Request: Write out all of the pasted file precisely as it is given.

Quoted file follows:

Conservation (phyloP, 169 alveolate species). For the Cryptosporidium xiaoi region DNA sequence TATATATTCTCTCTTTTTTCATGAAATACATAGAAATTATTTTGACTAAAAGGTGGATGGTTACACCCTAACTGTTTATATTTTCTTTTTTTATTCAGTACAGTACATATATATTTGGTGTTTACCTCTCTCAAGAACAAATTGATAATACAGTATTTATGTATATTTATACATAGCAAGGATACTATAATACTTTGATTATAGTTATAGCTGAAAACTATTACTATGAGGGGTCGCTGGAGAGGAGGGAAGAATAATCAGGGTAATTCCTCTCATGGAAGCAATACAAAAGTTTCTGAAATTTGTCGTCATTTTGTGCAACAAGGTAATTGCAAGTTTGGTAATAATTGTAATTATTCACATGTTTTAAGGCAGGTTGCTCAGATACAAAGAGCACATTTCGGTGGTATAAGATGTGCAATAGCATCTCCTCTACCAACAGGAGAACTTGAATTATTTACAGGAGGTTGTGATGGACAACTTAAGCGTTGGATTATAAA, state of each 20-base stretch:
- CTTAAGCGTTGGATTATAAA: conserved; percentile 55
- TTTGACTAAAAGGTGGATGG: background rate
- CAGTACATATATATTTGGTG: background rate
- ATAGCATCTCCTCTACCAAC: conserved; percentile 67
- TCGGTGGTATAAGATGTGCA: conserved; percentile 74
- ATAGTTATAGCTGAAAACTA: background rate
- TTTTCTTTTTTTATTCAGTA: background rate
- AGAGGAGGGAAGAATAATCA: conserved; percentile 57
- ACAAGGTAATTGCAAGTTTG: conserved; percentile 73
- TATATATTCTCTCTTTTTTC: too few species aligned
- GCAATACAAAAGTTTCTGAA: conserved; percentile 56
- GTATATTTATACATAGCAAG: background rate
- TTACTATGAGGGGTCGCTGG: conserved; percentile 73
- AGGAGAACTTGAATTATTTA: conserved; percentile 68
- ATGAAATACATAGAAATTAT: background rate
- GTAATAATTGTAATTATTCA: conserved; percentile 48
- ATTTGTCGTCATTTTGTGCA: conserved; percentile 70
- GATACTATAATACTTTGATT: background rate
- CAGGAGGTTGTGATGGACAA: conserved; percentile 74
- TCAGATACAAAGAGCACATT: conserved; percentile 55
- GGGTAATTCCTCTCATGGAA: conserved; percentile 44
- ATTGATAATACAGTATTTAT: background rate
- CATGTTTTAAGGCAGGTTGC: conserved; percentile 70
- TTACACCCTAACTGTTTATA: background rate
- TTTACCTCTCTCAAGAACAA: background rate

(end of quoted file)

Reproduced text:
Conservation (phyloP, 169 alveolate species). For the Cryptosporidium xiaoi region DNA sequence TATATATTCTCTCTTTTTTCATGAAATACATAGAAATTATTTTGACTAAAAGGTGGATGGTTACACCCTAACTGTTTATATTTTCTTTTTTTATTCAGTACAGTACATATATATTTGGTGTTTACCTCTCTCAAGAACAAATTGATAATACAGTATTTATGTATATTTATACATAGCAAGGATACTATAATACTTTGATTATAGTTATAGCTGAAAACTATTACTATGAGGGGTCGCTGGAGAGGAGGGAAGAATAATCAGGGTAATTCCTCTCATGGAAGCAATACAAAAGTTTCTGAAATTTGTCGTCATTTTGTGCAACAAGGTAATTGCAAGTTTGGTAATAATTGTAATTATTCACATGTTTTAAGGCAGGTTGCTCAGATACAAAGAGCACATTTCGGTGGTATAAGATGTGCAATAGCATCTCCTCTACCAACAGGAGAACTTGAATTATTTACAGGAGGTTGTGATGGACAACTTAAGCGTTGGATTATAAA, state of each 20-base stretch:
- CTTAAGCGTTGGATTATAAA: conserved; percentile 55
- TTTGACTAAAAGGTGGATGG: background rate
- CAGTACATATATATTTGGTG: background rate
- ATAGCATCTCCTCTACCAAC: conserved; percentile 67
- TCGGTGGTATAAGATGTGCA: conserved; percentile 74
- ATAGTTATAGCTGAAAACTA: background rate
- TTTTCTTTTTTTATTCAGTA: background rate
- AGAGGAGGGAAGAATAATCA: conserved; percentile 57
- ACAAGGTAATTGCAAGTTTG: conserved; percentile 73
- TATATATTCTCTCTTTTTTC: too few species aligned
- GCAATACAAAAGTTTCTGAA: conserved; percentile 56
- GTATATTTATACATAGCAAG: background rate
- TTACTATGAGGGGTCGCTGG: conserved; percentile 73
- AGGAGAACTTGAATTATTTA: conserved; percentile 68
- ATGAAATACATAGAAATTAT: background rate
- GTAATAATTGTAATTATTCA: conserved; percentile 48
- ATTTGTCGTCATTTTGTGCA: conserved; percentile 70
- GATACTATAATACTTTGATT: background rate
- CAGGAGGTTGTGATGGACAA: conserved; percentile 74
- TCAGATACAAAGAGCACATT: conserved; percentile 55
- GGGTAATTCCTCTCATGGAA: conserved; percentile 44
- ATTGATAATACAGTATTTAT: background rate
- CATGTTTTAAGGCAGGTTGC: conserved; percentile 70
- TTACACCCTAACTGTTTATA: background rate
- TTTACCTCTCTCAAGAACAA: background rate